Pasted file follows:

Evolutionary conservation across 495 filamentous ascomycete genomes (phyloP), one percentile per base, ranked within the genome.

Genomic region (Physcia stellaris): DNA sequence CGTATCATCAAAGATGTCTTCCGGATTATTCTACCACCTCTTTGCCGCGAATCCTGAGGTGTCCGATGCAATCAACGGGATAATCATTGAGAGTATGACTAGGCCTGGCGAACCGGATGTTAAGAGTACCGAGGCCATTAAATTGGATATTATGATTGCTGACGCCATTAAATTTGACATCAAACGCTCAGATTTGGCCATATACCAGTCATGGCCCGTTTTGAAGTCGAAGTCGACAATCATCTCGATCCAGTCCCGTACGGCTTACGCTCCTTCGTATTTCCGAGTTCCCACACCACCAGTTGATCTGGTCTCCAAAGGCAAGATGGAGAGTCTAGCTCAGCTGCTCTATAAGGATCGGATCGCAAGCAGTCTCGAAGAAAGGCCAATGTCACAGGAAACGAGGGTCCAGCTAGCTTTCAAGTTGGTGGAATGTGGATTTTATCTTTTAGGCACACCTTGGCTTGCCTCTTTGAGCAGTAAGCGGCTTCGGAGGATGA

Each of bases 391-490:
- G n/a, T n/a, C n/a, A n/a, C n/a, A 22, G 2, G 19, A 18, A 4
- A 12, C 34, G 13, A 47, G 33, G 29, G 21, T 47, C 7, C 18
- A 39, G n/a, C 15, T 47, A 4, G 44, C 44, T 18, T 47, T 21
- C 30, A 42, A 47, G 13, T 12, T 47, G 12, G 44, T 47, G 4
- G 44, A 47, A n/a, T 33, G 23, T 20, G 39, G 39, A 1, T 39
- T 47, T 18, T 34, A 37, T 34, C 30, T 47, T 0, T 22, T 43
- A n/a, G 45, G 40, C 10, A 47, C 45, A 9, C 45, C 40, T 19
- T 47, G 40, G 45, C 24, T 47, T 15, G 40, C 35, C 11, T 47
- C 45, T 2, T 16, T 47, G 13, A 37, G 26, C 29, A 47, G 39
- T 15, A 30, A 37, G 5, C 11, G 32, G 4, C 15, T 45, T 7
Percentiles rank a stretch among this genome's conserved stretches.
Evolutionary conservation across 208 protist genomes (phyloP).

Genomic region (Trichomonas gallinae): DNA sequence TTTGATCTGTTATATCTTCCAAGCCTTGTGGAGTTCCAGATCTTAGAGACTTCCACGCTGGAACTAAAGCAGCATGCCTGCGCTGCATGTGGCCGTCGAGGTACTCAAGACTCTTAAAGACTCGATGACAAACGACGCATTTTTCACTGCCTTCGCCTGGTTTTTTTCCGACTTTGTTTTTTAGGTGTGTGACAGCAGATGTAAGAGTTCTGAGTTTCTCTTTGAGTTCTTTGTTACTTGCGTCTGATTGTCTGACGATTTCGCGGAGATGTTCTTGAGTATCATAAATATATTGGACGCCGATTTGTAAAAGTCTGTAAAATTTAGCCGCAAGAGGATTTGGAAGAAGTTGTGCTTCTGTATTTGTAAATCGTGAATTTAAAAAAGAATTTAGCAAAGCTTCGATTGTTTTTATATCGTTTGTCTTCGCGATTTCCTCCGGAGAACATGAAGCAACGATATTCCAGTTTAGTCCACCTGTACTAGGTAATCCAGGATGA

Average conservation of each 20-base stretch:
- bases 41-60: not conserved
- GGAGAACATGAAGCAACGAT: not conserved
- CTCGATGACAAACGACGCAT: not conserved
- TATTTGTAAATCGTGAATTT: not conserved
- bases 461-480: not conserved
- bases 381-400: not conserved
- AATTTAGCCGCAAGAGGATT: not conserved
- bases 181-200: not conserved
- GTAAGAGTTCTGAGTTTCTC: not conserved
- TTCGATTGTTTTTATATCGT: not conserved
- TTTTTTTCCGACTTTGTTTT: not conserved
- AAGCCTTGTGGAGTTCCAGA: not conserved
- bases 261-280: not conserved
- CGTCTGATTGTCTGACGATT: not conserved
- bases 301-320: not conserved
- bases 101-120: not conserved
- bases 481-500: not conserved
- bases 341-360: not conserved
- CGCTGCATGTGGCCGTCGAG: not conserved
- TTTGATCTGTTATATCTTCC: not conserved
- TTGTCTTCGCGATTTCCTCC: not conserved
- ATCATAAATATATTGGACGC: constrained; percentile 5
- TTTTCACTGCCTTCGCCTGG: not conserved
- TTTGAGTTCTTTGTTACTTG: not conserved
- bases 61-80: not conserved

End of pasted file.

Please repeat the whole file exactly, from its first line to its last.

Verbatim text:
Evolutionary conservation across 495 filamentous ascomycete genomes (phyloP), one percentile per base, ranked within the genome.

Genomic region (Physcia stellaris): DNA sequence CGTATCATCAAAGATGTCTTCCGGATTATTCTACCACCTCTTTGCCGCGAATCCTGAGGTGTCCGATGCAATCAACGGGATAATCATTGAGAGTATGACTAGGCCTGGCGAACCGGATGTTAAGAGTACCGAGGCCATTAAATTGGATATTATGATTGCTGACGCCATTAAATTTGACATCAAACGCTCAGATTTGGCCATATACCAGTCATGGCCCGTTTTGAAGTCGAAGTCGACAATCATCTCGATCCAGTCCCGTACGGCTTACGCTCCTTCGTATTTCCGAGTTCCCACACCACCAGTTGATCTGGTCTCCAAAGGCAAGATGGAGAGTCTAGCTCAGCTGCTCTATAAGGATCGGATCGCAAGCAGTCTCGAAGAAAGGCCAATGTCACAGGAAACGAGGGTCCAGCTAGCTTTCAAGTTGGTGGAATGTGGATTTTATCTTTTAGGCACACCTTGGCTTGCCTCTTTGAGCAGTAAGCGGCTTCGGAGGATGA

Each of bases 391-490:
- G n/a, T n/a, C n/a, A n/a, C n/a, A 22, G 2, G 19, A 18, A 4
- A 12, C 34, G 13, A 47, G 33, G 29, G 21, T 47, C 7, C 18
- A 39, G n/a, C 15, T 47, A 4, G 44, C 44, T 18, T 47, T 21
- C 30, A 42, A 47, G 13, T 12, T 47, G 12, G 44, T 47, G 4
- G 44, A 47, A n/a, T 33, G 23, T 20, G 39, G 39, A 1, T 39
- T 47, T 18, T 34, A 37, T 34, C 30, T 47, T 0, T 22, T 43
- A n/a, G 45, G 40, C 10, A 47, C 45, A 9, C 45, C 40, T 19
- T 47, G 40, G 45, C 24, T 47, T 15, G 40, C 35, C 11, T 47
- C 45, T 2, T 16, T 47, G 13, A 37, G 26, C 29, A 47, G 39
- T 15, A 30, A 37, G 5, C 11, G 32, G 4, C 15, T 45, T 7
Percentiles rank a stretch among this genome's conserved stretches.
Evolutionary conservation across 208 protist genomes (phyloP).

Genomic region (Trichomonas gallinae): DNA sequence TTTGATCTGTTATATCTTCCAAGCCTTGTGGAGTTCCAGATCTTAGAGACTTCCACGCTGGAACTAAAGCAGCATGCCTGCGCTGCATGTGGCCGTCGAGGTACTCAAGACTCTTAAAGACTCGATGACAAACGACGCATTTTTCACTGCCTTCGCCTGGTTTTTTTCCGACTTTGTTTTTTAGGTGTGTGACAGCAGATGTAAGAGTTCTGAGTTTCTCTTTGAGTTCTTTGTTACTTGCGTCTGATTGTCTGACGATTTCGCGGAGATGTTCTTGAGTATCATAAATATATTGGACGCCGATTTGTAAAAGTCTGTAAAATTTAGCCGCAAGAGGATTTGGAAGAAGTTGTGCTTCTGTATTTGTAAATCGTGAATTTAAAAAAGAATTTAGCAAAGCTTCGATTGTTTTTATATCGTTTGTCTTCGCGATTTCCTCCGGAGAACATGAAGCAACGATATTCCAGTTTAGTCCACCTGTACTAGGTAATCCAGGATGA

Average conservation of each 20-base stretch:
- bases 41-60: not conserved
- GGAGAACATGAAGCAACGAT: not conserved
- CTCGATGACAAACGACGCAT: not conserved
- TATTTGTAAATCGTGAATTT: not conserved
- bases 461-480: not conserved
- bases 381-400: not conserved
- AATTTAGCCGCAAGAGGATT: not conserved
- bases 181-200: not conserved
- GTAAGAGTTCTGAGTTTCTC: not conserved
- TTCGATTGTTTTTATATCGT: not conserved
- TTTTTTTCCGACTTTGTTTT: not conserved
- AAGCCTTGTGGAGTTCCAGA: not conserved
- bases 261-280: not conserved
- CGTCTGATTGTCTGACGATT: not conserved
- bases 301-320: not conserved
- bases 101-120: not conserved
- bases 481-500: not conserved
- bases 341-360: not conserved
- CGCTGCATGTGGCCGTCGAG: not conserved
- TTTGATCTGTTATATCTTCC: not conserved
- TTGTCTTCGCGATTTCCTCC: not conserved
- ATCATAAATATATTGGACGC: constrained; percentile 5
- TTTTCACTGCCTTCGCCTGG: not conserved
- TTTGAGTTCTTTGTTACTTG: not conserved
- bases 61-80: not conserved